Iqaluit gets $50,000 from feds to develop trails plan

Plan is to design recreational trails throughout the city; hope is that plan will be ready by the fall

Iqaluit has received $50,000 in federal funding to develop a plan for walking trails throughout the city. (File photo)

By David Lochead

The City of Iqaluit is getting $50,000 from the federal government to develop a trails plan.

“We want to create spaces where pedestrians can go out for a walk for exercise or go out for a walk to get from point A to point B,” said City of Iqaluit recreation director Stephanie Clark, in an interview.

The funding, announced by the federal government last week, is to develop a plan that designs routes for recreational trails across the city.

For example, Clark said, a trail could potentially provide a walking route connecting the hospital to Imiqtarviminiq Lake, also known as Dead Dog Lake, and the Apex trail.

The city will send out a tender to find a company to create the plan for council to consider. Clark said the intention is for the plan to provide a foundation to work from, so if trails are to be built in the future they can connect with existing ones.

“We want to make sure there’s more continuity to [our trails plan],” she said.

Clark said she hopes a plan can be finished by the summer or fall, so that recommendations to construct the trails can be put into the city’s next capital budget.

“Ideally, it’s a fairly rapid undertaking,” she said of developing a plan.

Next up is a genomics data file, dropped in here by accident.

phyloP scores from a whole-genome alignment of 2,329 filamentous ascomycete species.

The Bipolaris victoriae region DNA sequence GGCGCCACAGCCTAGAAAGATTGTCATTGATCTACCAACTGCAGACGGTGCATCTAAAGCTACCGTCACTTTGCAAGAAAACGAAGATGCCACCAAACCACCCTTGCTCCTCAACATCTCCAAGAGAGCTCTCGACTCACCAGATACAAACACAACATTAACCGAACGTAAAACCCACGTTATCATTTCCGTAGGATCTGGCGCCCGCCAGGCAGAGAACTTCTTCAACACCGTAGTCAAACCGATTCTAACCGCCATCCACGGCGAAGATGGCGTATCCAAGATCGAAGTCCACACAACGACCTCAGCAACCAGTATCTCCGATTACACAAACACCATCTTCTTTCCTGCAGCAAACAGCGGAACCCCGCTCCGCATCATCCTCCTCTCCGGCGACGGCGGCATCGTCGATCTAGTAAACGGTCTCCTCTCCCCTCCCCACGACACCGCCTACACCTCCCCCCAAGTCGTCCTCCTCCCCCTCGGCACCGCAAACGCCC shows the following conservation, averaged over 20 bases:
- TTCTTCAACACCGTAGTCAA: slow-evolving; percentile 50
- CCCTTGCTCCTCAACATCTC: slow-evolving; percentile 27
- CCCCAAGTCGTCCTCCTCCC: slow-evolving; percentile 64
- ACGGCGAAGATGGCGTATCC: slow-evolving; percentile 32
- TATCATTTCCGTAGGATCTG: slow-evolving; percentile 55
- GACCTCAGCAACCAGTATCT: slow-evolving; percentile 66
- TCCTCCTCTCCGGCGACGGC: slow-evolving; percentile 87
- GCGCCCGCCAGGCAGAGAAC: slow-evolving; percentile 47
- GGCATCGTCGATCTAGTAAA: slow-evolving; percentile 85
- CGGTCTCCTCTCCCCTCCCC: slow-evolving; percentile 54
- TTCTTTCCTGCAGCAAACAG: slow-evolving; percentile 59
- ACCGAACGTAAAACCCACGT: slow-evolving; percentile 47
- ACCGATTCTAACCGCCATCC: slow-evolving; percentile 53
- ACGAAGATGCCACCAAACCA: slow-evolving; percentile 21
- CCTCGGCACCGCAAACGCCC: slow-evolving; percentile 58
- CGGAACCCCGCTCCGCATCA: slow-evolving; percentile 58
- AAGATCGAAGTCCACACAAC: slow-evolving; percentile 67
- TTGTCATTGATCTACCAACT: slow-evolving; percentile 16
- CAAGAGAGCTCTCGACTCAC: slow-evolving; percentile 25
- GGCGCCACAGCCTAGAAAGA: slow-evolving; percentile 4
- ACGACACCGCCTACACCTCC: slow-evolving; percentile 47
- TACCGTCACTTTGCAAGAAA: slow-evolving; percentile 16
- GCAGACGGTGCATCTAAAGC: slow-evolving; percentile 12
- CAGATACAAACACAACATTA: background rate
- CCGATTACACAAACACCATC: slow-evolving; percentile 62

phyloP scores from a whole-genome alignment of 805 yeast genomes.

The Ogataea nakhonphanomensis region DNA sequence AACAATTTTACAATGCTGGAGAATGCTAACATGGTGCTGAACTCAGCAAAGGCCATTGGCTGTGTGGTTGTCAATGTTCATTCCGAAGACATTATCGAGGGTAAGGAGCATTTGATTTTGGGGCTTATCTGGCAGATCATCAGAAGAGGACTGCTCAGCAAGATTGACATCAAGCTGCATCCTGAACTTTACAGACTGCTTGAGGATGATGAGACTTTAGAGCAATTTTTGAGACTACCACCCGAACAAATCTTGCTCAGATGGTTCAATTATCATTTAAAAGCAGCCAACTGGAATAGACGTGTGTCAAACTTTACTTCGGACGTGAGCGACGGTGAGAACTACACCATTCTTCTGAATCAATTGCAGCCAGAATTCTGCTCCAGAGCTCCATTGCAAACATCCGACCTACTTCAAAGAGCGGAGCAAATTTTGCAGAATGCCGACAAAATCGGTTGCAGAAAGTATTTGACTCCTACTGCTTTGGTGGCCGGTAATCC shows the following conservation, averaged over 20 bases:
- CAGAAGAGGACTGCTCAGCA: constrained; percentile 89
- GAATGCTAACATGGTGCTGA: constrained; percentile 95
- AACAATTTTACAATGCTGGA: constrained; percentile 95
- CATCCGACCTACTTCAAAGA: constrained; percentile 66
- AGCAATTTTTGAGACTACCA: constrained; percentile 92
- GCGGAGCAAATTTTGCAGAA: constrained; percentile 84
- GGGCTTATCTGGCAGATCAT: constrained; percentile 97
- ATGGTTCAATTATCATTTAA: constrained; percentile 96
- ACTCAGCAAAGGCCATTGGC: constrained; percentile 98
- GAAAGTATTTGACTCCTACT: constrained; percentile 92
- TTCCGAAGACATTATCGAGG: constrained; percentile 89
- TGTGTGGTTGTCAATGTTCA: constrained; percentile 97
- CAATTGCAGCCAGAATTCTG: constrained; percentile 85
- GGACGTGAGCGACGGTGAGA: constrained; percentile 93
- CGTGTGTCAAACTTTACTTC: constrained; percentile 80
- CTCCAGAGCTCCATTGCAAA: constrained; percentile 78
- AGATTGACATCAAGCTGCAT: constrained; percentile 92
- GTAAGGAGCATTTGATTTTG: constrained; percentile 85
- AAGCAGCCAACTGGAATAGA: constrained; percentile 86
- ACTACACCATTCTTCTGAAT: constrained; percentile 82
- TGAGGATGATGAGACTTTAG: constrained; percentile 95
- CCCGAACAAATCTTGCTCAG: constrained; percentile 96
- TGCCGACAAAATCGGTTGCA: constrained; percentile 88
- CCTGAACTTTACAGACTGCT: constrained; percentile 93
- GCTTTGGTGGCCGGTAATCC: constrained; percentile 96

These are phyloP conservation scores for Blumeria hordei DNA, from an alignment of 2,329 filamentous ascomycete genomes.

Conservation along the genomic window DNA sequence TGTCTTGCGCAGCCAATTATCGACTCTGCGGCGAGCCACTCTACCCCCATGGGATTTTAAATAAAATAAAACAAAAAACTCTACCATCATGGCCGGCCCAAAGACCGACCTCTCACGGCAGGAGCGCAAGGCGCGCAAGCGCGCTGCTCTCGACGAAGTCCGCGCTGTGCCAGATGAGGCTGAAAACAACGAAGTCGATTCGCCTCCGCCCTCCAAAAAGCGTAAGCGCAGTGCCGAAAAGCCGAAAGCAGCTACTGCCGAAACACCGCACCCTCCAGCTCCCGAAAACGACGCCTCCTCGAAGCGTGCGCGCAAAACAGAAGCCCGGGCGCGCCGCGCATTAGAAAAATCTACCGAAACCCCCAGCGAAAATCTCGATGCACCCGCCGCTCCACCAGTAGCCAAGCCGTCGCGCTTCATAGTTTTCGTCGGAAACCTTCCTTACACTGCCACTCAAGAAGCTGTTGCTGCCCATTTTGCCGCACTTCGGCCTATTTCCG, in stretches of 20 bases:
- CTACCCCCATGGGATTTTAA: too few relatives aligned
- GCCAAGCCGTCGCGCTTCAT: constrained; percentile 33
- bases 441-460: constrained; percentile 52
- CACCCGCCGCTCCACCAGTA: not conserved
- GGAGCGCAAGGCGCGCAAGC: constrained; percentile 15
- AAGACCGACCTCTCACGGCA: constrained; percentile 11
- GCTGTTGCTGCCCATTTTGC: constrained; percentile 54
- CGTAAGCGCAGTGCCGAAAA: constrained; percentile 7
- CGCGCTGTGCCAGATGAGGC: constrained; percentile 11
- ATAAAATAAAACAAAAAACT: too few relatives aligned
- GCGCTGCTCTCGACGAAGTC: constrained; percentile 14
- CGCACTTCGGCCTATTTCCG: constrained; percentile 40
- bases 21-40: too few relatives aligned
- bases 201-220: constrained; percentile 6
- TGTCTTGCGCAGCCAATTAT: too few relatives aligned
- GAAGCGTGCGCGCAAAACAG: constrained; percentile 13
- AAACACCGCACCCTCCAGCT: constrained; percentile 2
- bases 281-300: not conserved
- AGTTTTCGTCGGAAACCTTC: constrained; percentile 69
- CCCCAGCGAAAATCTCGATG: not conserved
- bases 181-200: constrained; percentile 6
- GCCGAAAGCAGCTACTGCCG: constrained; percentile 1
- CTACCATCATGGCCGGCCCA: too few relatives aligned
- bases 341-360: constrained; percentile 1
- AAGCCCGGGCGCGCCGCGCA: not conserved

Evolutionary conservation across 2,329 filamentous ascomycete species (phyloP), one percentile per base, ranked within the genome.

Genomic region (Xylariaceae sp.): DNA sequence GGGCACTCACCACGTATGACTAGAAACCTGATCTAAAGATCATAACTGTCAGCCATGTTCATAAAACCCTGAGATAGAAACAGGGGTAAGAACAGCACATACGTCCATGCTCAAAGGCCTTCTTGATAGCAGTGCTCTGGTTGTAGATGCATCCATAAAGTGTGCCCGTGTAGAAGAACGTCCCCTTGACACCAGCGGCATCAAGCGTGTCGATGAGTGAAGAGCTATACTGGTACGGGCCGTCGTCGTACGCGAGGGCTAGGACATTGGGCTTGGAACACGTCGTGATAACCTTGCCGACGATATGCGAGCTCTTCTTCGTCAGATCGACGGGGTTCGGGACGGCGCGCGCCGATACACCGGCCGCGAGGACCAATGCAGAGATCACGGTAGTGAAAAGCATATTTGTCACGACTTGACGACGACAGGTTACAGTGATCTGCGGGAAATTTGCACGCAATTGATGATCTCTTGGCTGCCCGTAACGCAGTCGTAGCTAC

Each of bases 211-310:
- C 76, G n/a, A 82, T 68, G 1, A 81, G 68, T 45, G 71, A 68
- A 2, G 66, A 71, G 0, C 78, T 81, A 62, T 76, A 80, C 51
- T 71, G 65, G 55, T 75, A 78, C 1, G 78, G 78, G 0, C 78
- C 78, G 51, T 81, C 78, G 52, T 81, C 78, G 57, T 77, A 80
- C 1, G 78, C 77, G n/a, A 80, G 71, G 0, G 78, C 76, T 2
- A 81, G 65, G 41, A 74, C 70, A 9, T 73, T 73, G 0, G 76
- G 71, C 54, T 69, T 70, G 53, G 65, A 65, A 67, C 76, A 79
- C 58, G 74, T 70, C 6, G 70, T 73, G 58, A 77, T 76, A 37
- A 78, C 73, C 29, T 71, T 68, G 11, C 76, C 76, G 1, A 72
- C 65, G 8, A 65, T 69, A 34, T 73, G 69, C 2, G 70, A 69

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(11) Comments:

  1. Posted by First For Everything on

    Wow, I just mentioned Iqaluit’s potential for public paths before lunch.

    Five years in Iqaluit and this is the first time I’ve found myself on the same page as the people in charge here.

    This is great news.

  2. Posted by win on

    Great idea. Don’t do it unless it will be maintained and checked on regularly though…garbage cans emptied, vandalism removed, etc.

    • Posted by First For Everything on

      And maintenance means GROOMING not plowing. Plowing paths and trails with no sand just leaves a nice slippery, polished surface for us to slide around on.

      Literally just drive over it with a snowmobile a few times and you will have effectively the same result as a snowcat on an Ontario sled trail.

  3. Posted by Resident on

    hahah for the trails to be ruined by snowmobiles. thats a great idea

    • Posted by First For Everything on

      The best times walking on local paths is after a few sleds have gone over it.

      They widen the path, pack the snow and leave a textured surface that provides plenty of grip.

    • Posted by Dulcinea on

      As long as the snowmobiles slow down and watch out for pedestrians, there’s no reason we can’t share the trail. (and honestly, I find people snowmobiles are by and large pretty good in that respect)

    • Posted by Northern Guy on

      The only approved trails in Iqaluit are snowmobile trails so you’ll have to learn to live with them.

  4. Posted by Jim on

    I doubt that this will ever come to life. The $50K is just the plan, not to create the trail. That part will be much more $$$ and the city just doesn’t have it.

  5. Posted by Scrubs on

    Oh, so another bribe to the planners? Fun. How often do planning committees and investigations that go nowhere get lump sums like this to develop reports for far too long, that end up outdated by the time they’re received?

    • Posted by First For Everything on

      It’s no fault of the Planners that Iqaluit and Nunavut writ large can’t effect the projects they shell out money for. Our shortcomings are our own fault and we need to stop blaming everyone else.

  6. Posted by I’ll be happy to plan the trails on

    I’d be very happy to create the trail map for $ 50k; where do I sign up?

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